• Better Outcomes: Continuous access to mental health services has led to better health outcomes and quality of life. Medicaid can fill the gap, ensuring the most vulnerable have consistent access to these essential services. Providing the entire continuum of care is available.
  • Stigma Reduction: By increasing the availability of services and prioritizing mental health, society takes a step toward reducing the stigma surrounding mental illness. This can encourage more individuals to seek help when they need it. Receiving care early is essential to stopping episodes of psychosis and protecting the brain.
  • Future Savings: Investing in mental health now can lead to savings in the future. Providing comprehensive mental health services through Medicaid makes individuals less likely to require more intensive and costly interventions later on. Again refer to the ASU Morrison Institute study.

New York and California have seen the results of not enforcing treatment. Each is now taking small steps to reverse the substantial number of homeless people with serious mental illness. In summary, expanding Medicaid services for the seriously mentally ill is not only a moral imperative, considering the vulnerable nature of this population, but it’s also a wise investment. It can lead to better health outcomes for individuals, reduce societal costs in other sectors like criminal justice, and result in a healthier, more productive, and safer society.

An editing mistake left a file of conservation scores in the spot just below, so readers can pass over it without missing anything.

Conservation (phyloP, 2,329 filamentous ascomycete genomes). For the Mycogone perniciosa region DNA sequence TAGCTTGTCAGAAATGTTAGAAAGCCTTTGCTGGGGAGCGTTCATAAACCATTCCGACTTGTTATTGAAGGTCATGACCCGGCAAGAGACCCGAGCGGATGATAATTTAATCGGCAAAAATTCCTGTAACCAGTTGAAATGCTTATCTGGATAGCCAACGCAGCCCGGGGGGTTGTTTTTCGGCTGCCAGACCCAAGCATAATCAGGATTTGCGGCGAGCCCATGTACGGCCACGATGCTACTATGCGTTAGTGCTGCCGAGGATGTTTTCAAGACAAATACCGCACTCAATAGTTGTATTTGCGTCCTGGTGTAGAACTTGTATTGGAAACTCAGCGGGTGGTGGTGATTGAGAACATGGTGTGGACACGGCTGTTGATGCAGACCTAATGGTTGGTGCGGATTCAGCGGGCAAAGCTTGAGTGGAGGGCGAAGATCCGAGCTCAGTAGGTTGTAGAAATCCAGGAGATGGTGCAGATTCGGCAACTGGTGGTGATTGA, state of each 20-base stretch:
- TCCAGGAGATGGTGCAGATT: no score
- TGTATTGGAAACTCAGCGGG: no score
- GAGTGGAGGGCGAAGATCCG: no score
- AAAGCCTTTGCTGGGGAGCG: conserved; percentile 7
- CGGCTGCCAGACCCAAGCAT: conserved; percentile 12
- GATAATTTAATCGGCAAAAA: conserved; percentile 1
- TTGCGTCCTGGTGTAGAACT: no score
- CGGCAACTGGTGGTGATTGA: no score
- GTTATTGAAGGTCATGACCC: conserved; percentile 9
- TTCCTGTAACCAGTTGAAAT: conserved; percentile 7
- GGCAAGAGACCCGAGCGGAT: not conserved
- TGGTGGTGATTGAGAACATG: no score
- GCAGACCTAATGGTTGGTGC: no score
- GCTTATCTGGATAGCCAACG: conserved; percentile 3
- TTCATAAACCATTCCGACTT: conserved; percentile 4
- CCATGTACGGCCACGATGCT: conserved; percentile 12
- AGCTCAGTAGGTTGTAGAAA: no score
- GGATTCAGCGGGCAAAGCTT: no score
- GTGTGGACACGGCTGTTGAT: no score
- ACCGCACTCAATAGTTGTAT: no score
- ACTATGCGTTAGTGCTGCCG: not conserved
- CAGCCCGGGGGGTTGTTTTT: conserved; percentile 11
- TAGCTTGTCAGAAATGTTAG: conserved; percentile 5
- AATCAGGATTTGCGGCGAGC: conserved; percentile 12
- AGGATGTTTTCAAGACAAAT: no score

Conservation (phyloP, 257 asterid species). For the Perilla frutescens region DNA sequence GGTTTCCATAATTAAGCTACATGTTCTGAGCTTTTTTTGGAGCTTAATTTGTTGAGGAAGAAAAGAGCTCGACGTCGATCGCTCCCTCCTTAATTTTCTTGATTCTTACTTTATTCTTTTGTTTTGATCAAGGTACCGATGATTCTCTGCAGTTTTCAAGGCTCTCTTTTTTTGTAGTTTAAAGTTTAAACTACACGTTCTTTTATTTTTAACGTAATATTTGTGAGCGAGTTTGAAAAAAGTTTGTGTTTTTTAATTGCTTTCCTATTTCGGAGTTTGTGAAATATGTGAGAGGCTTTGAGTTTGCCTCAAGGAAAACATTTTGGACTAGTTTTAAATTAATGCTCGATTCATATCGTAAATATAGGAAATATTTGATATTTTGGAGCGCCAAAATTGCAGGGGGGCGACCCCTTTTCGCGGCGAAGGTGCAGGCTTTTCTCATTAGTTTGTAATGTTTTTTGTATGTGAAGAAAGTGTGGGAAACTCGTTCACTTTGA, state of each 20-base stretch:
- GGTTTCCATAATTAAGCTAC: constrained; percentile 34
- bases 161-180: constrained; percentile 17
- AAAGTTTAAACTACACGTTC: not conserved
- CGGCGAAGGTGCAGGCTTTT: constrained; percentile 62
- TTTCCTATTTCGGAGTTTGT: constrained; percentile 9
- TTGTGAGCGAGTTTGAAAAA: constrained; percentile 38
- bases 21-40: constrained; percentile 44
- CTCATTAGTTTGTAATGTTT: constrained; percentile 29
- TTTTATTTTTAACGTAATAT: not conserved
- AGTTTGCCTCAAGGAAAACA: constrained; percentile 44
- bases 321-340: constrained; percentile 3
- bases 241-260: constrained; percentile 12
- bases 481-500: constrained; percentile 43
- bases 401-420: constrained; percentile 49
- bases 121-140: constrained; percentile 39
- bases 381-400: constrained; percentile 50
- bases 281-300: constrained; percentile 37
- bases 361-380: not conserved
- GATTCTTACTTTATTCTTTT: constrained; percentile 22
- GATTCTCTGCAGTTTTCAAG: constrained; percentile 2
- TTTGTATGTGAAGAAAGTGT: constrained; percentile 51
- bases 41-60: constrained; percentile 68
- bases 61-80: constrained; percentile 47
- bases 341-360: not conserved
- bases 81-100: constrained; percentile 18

Laurie Goldstein



Bill aims to support people with serious mental illnesses ( published August 1st 2023

The bill was introduced by Sen. Kirsten Gillibrand and Rep. Dan Goldman. (Spectrum News NY1)


N.Y. bill aims to bolster services for people with serious mental illnesses


PUBLISHED 3:30 PM ET AUG. 01, 2023

Sen. Kirsten Gillibrand, Rep. Dan Goldman and Rep. Jerry Nadler on Tuesday touted legislation aimed at strengthening access to medical care for people living with serious mental illnesses.

The “Strengthening Medicaid for Serious Mental Illness Act,” if passed, would generate new services under Medicaid designed specifically for people living with mental illnesses like schizophrenia, bipolar disorder and major depressive disorder, the lawmakers said during a news conference at Manhattan’s Fountain House.

What You Need To Know